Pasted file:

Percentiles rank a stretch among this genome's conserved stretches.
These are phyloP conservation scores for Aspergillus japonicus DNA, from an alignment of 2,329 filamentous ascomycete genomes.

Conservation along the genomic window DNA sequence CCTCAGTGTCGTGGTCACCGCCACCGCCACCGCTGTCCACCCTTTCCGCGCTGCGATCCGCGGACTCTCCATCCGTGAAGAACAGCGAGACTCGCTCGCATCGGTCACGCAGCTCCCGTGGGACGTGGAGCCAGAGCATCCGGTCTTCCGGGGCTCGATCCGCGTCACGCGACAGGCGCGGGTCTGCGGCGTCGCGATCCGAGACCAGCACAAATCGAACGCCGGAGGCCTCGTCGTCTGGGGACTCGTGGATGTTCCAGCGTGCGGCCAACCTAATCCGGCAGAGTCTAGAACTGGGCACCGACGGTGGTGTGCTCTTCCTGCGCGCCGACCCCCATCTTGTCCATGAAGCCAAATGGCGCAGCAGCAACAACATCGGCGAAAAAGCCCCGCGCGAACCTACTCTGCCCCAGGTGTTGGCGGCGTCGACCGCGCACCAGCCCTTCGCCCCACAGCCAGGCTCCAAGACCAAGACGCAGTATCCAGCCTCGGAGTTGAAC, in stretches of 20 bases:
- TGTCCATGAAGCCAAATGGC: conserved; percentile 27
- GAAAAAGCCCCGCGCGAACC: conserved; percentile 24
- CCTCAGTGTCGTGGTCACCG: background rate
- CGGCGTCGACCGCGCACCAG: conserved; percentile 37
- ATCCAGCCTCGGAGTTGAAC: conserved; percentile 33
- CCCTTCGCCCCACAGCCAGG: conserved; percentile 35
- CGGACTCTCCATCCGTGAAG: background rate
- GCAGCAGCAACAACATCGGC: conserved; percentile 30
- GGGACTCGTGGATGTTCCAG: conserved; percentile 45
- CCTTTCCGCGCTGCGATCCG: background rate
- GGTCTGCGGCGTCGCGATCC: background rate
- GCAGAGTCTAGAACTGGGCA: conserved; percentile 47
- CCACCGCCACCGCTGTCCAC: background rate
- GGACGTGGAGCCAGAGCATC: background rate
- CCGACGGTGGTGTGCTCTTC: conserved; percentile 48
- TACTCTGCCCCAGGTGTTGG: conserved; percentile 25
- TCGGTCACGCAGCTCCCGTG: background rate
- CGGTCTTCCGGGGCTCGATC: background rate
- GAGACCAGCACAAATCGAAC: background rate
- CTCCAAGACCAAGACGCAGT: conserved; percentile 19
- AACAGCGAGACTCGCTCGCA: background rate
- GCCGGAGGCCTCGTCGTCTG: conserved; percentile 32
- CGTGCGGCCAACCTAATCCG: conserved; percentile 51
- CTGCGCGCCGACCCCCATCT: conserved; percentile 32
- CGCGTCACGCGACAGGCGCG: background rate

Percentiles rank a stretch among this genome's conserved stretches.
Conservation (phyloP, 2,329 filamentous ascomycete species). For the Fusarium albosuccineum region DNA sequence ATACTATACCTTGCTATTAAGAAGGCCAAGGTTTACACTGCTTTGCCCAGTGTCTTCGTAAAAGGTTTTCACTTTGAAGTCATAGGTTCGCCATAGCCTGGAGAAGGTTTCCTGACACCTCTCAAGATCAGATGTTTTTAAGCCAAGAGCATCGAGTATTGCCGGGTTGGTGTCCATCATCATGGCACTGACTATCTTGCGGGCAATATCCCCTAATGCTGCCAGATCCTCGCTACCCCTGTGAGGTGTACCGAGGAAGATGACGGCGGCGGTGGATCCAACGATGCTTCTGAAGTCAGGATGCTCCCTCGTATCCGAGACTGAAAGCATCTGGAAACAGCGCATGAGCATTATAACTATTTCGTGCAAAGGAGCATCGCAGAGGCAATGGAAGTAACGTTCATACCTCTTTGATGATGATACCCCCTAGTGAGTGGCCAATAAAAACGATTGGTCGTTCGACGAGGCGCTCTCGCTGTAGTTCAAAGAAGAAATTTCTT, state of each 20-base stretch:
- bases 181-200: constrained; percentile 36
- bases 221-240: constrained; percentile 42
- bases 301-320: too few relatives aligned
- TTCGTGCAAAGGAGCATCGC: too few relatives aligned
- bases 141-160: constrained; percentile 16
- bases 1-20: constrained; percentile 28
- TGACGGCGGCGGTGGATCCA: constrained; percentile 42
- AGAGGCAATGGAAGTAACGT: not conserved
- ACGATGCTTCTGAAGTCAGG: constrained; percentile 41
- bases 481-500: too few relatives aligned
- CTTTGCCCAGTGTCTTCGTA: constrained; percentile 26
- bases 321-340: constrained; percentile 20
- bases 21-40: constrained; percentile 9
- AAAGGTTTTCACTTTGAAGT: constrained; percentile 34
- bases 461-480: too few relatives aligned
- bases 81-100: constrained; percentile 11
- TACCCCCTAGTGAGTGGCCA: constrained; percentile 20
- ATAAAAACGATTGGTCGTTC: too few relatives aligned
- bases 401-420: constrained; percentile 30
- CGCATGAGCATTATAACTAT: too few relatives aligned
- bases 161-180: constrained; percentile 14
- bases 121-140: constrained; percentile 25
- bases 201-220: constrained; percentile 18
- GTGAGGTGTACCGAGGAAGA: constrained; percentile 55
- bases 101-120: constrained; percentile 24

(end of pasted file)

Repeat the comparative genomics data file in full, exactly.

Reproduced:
Percentiles rank a stretch among this genome's conserved stretches.
These are phyloP conservation scores for Aspergillus japonicus DNA, from an alignment of 2,329 filamentous ascomycete genomes.

Conservation along the genomic window DNA sequence CCTCAGTGTCGTGGTCACCGCCACCGCCACCGCTGTCCACCCTTTCCGCGCTGCGATCCGCGGACTCTCCATCCGTGAAGAACAGCGAGACTCGCTCGCATCGGTCACGCAGCTCCCGTGGGACGTGGAGCCAGAGCATCCGGTCTTCCGGGGCTCGATCCGCGTCACGCGACAGGCGCGGGTCTGCGGCGTCGCGATCCGAGACCAGCACAAATCGAACGCCGGAGGCCTCGTCGTCTGGGGACTCGTGGATGTTCCAGCGTGCGGCCAACCTAATCCGGCAGAGTCTAGAACTGGGCACCGACGGTGGTGTGCTCTTCCTGCGCGCCGACCCCCATCTTGTCCATGAAGCCAAATGGCGCAGCAGCAACAACATCGGCGAAAAAGCCCCGCGCGAACCTACTCTGCCCCAGGTGTTGGCGGCGTCGACCGCGCACCAGCCCTTCGCCCCACAGCCAGGCTCCAAGACCAAGACGCAGTATCCAGCCTCGGAGTTGAAC, in stretches of 20 bases:
- TGTCCATGAAGCCAAATGGC: conserved; percentile 27
- GAAAAAGCCCCGCGCGAACC: conserved; percentile 24
- CCTCAGTGTCGTGGTCACCG: background rate
- CGGCGTCGACCGCGCACCAG: conserved; percentile 37
- ATCCAGCCTCGGAGTTGAAC: conserved; percentile 33
- CCCTTCGCCCCACAGCCAGG: conserved; percentile 35
- CGGACTCTCCATCCGTGAAG: background rate
- GCAGCAGCAACAACATCGGC: conserved; percentile 30
- GGGACTCGTGGATGTTCCAG: conserved; percentile 45
- CCTTTCCGCGCTGCGATCCG: background rate
- GGTCTGCGGCGTCGCGATCC: background rate
- GCAGAGTCTAGAACTGGGCA: conserved; percentile 47
- CCACCGCCACCGCTGTCCAC: background rate
- GGACGTGGAGCCAGAGCATC: background rate
- CCGACGGTGGTGTGCTCTTC: conserved; percentile 48
- TACTCTGCCCCAGGTGTTGG: conserved; percentile 25
- TCGGTCACGCAGCTCCCGTG: background rate
- CGGTCTTCCGGGGCTCGATC: background rate
- GAGACCAGCACAAATCGAAC: background rate
- CTCCAAGACCAAGACGCAGT: conserved; percentile 19
- AACAGCGAGACTCGCTCGCA: background rate
- GCCGGAGGCCTCGTCGTCTG: conserved; percentile 32
- CGTGCGGCCAACCTAATCCG: conserved; percentile 51
- CTGCGCGCCGACCCCCATCT: conserved; percentile 32
- CGCGTCACGCGACAGGCGCG: background rate

Percentiles rank a stretch among this genome's conserved stretches.
Conservation (phyloP, 2,329 filamentous ascomycete species). For the Fusarium albosuccineum region DNA sequence ATACTATACCTTGCTATTAAGAAGGCCAAGGTTTACACTGCTTTGCCCAGTGTCTTCGTAAAAGGTTTTCACTTTGAAGTCATAGGTTCGCCATAGCCTGGAGAAGGTTTCCTGACACCTCTCAAGATCAGATGTTTTTAAGCCAAGAGCATCGAGTATTGCCGGGTTGGTGTCCATCATCATGGCACTGACTATCTTGCGGGCAATATCCCCTAATGCTGCCAGATCCTCGCTACCCCTGTGAGGTGTACCGAGGAAGATGACGGCGGCGGTGGATCCAACGATGCTTCTGAAGTCAGGATGCTCCCTCGTATCCGAGACTGAAAGCATCTGGAAACAGCGCATGAGCATTATAACTATTTCGTGCAAAGGAGCATCGCAGAGGCAATGGAAGTAACGTTCATACCTCTTTGATGATGATACCCCCTAGTGAGTGGCCAATAAAAACGATTGGTCGTTCGACGAGGCGCTCTCGCTGTAGTTCAAAGAAGAAATTTCTT, state of each 20-base stretch:
- bases 181-200: constrained; percentile 36
- bases 221-240: constrained; percentile 42
- bases 301-320: too few relatives aligned
- TTCGTGCAAAGGAGCATCGC: too few relatives aligned
- bases 141-160: constrained; percentile 16
- bases 1-20: constrained; percentile 28
- TGACGGCGGCGGTGGATCCA: constrained; percentile 42
- AGAGGCAATGGAAGTAACGT: not conserved
- ACGATGCTTCTGAAGTCAGG: constrained; percentile 41
- bases 481-500: too few relatives aligned
- CTTTGCCCAGTGTCTTCGTA: constrained; percentile 26
- bases 321-340: constrained; percentile 20
- bases 21-40: constrained; percentile 9
- AAAGGTTTTCACTTTGAAGT: constrained; percentile 34
- bases 461-480: too few relatives aligned
- bases 81-100: constrained; percentile 11
- TACCCCCTAGTGAGTGGCCA: constrained; percentile 20
- ATAAAAACGATTGGTCGTTC: too few relatives aligned
- bases 401-420: constrained; percentile 30
- CGCATGAGCATTATAACTAT: too few relatives aligned
- bases 161-180: constrained; percentile 14
- bases 121-140: constrained; percentile 25
- bases 201-220: constrained; percentile 18
- GTGAGGTGTACCGAGGAAGA: constrained; percentile 55
- bases 101-120: constrained; percentile 24